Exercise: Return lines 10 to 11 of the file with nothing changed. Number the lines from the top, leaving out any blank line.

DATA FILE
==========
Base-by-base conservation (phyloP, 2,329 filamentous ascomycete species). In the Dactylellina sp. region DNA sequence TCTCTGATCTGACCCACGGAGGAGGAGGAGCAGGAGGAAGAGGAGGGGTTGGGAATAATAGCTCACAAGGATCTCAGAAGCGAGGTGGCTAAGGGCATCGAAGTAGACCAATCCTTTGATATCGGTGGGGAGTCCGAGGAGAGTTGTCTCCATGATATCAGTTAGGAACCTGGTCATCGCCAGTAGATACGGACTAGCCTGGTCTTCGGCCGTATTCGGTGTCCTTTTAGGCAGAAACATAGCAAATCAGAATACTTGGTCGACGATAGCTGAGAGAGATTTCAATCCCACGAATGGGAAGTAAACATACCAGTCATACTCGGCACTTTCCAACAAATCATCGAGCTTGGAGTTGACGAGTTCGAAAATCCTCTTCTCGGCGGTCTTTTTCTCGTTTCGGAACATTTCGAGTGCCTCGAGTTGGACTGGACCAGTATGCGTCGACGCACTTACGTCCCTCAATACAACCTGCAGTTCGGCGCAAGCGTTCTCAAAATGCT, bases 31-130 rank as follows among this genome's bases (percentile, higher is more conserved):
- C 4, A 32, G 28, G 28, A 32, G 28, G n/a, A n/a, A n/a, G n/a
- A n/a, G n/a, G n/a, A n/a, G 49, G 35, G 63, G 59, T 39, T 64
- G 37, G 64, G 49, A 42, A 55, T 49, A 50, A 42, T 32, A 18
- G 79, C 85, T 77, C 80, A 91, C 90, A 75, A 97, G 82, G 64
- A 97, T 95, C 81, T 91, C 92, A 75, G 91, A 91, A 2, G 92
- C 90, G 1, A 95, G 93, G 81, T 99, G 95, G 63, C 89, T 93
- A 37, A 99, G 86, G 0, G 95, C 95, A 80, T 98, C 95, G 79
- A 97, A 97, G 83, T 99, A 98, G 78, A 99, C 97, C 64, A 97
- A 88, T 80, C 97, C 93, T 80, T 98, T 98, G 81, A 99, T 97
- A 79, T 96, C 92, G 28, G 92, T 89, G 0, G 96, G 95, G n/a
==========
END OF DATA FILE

- A 88, T 80, C 97, C 93, T 80, T 98, T 98, G 81, A 99, T 97
- A 79, T 96, C 92, G 28, G 92, T 89, G 0, G 96, G 95, G n/a